Dearest International Intellectual Property Alliance (IIPA),
You know better than anyone that it’s no accident so many of the world’s artists come to live and work in America.
Coupled with our strong commitment to freedom of expression (guaranteed by the First Amendment), America’s strong copyright system ensures that creatives of all stripes can earn a living. It serves as a beacon of hope for the dreams and aspirations of creative people, ensuring that creatives can earn back what they invest in their work, enforce their rights when people steal that work, and continue to get paid when others license and reproduce that work.
Simply put, copyright is the fuel for innovation in this country, and CreativeFuture is proud to spend our days fighting for it.
You know our work is not easy. Copyright is under attack by Google and Facebook, who have poured massive resources into weakening its protections and teaching generations of users that creative works should be “free” in the online realm. Naturally, we’re constantly trying to convince these users otherwise.
That’s why we’re constantly looking for new ways to make our message fresh and compelling for the average consumer of films, television shows, books, video games, and other products created by the core copyright industries. And over the years, few resources have helped us more with this effort than the IIPA, and your Copyright Industries in the U.S. Economy report.
When someone hears “copyright,” they should think, “That’s how creatives get paid to make the works I love!” But people don’t always draw that connection – if they did, our work would be much easier! But your compelling research, which was just updated and released in December, helps us to help people understand, by offering up fascinating data that quantifies what copyright means to the creative communities. Your invaluable service helps frame what we all do and its considerable impact on the American economy.
You also give us an extremely powerful weapon in the battle to uphold copyright. For instance, we can attest to the fact that a lot of Americans earn their living in the core copyright industries because we’ve seen it firsthand. But our anecdotal evidence doesn’t help people outside our industry understand the full picture of creative employment in this country. That’s when we bust out some of our favorite hard-hitting IIPA statistics, such as: “The core copyright industries employed nearly 5.7 million workers in 2017; and, these workers were paid an average annual compensation of $98,336, which is 39% higher than the average U.S. annual wage; and, the core copyright products made by these millions of workers added $1.3 trillion to the GDP in 2017 – or 6.85% of the entire U.S. economy!”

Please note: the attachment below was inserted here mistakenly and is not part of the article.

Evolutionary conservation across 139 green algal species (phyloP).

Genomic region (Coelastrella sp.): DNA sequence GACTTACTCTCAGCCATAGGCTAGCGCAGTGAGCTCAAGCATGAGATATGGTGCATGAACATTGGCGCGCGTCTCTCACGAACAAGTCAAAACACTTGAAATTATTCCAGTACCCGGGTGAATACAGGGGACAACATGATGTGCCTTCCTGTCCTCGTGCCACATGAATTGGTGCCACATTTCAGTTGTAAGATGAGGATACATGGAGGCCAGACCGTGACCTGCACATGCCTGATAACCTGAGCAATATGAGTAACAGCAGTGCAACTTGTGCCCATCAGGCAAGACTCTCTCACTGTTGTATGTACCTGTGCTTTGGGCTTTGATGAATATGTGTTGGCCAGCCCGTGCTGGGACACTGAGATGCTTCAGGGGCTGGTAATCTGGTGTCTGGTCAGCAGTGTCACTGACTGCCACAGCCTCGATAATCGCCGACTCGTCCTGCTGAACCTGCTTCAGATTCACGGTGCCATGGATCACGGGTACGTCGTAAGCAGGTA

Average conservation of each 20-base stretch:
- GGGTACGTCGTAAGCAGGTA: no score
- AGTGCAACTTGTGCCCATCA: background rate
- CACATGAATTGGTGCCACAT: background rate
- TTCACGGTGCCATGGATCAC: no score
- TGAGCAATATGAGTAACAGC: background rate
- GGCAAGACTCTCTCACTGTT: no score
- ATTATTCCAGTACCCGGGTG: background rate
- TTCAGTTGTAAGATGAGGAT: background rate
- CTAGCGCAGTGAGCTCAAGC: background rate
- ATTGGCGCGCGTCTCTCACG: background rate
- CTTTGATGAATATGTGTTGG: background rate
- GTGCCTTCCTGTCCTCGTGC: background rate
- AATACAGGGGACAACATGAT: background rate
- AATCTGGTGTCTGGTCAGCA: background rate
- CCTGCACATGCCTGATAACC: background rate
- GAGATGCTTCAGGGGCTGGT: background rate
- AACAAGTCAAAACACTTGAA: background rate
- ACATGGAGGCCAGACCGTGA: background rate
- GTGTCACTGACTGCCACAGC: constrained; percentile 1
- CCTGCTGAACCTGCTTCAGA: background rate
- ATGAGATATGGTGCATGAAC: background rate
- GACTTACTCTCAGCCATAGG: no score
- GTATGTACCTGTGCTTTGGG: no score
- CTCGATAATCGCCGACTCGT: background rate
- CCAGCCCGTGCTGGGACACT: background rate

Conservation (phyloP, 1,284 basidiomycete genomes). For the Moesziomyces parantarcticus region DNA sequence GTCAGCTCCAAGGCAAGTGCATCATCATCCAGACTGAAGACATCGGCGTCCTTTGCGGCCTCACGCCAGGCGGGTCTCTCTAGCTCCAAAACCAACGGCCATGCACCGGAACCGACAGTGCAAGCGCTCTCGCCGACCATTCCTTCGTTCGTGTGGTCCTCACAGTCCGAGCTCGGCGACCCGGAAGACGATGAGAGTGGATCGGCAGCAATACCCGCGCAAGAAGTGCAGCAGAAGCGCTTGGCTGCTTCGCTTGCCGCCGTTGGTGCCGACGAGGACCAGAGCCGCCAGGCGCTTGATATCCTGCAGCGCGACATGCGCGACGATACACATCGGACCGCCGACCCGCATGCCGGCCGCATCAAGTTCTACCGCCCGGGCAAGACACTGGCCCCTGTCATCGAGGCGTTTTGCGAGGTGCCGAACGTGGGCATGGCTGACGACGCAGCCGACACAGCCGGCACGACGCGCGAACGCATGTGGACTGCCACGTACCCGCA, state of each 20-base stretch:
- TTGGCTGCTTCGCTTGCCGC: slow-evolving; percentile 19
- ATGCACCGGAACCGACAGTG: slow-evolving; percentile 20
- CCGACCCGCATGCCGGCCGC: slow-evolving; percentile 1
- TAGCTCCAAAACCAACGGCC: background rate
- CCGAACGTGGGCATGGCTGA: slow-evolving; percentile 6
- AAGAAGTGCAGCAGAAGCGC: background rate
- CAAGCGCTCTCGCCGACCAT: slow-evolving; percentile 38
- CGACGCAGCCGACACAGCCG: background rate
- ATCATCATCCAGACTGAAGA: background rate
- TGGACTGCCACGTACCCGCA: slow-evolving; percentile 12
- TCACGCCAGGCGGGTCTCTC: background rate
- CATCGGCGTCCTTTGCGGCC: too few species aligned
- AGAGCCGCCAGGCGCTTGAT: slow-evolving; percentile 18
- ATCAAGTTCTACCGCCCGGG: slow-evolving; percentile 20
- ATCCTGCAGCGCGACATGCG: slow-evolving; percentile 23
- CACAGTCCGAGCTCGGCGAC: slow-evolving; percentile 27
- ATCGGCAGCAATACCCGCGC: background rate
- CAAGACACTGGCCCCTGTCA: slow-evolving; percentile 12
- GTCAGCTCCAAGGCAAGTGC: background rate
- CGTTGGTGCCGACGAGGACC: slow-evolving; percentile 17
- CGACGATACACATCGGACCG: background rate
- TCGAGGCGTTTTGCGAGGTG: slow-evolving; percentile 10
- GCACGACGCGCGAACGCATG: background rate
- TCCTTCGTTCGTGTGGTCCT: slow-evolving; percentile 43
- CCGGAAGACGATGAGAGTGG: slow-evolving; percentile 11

All we can say is… damn! That’s impact!
Thanks to such revelatory information, we can quickly and concisely explain how many quality jobs our industry provides, how much it contributes to the financial health of our country, and why it’s worth protecting from the irresponsible internet platforms that show their disregard for it.
Painting a numerical picture in this way helps hammer home why piracy is so devastating. It helps us all understand how the widespread digital theft of copyrighted works cuts into a massive and vital engine of the American economy – one whose worldwide exports, according to your excellent document, “exceed foreign sales of other major U.S. industries,” including electronic equipment, appliances and components; agricultural products; chemicals; aerospace products and parts; and pharmaceuticals and medicines.
Well, that sums it up. And no one does it better than you, sweet IIPA, when your Copyright Industries in the U.S. Economy. In your short and simple words: “Economic reports such as this one underscore what is at stake.”
We couldn’t agree more. Nothing can make our work easier, but you, IIPA, help make our work more effective. For that, we salute you, and we thank you from the bottom of our hearts.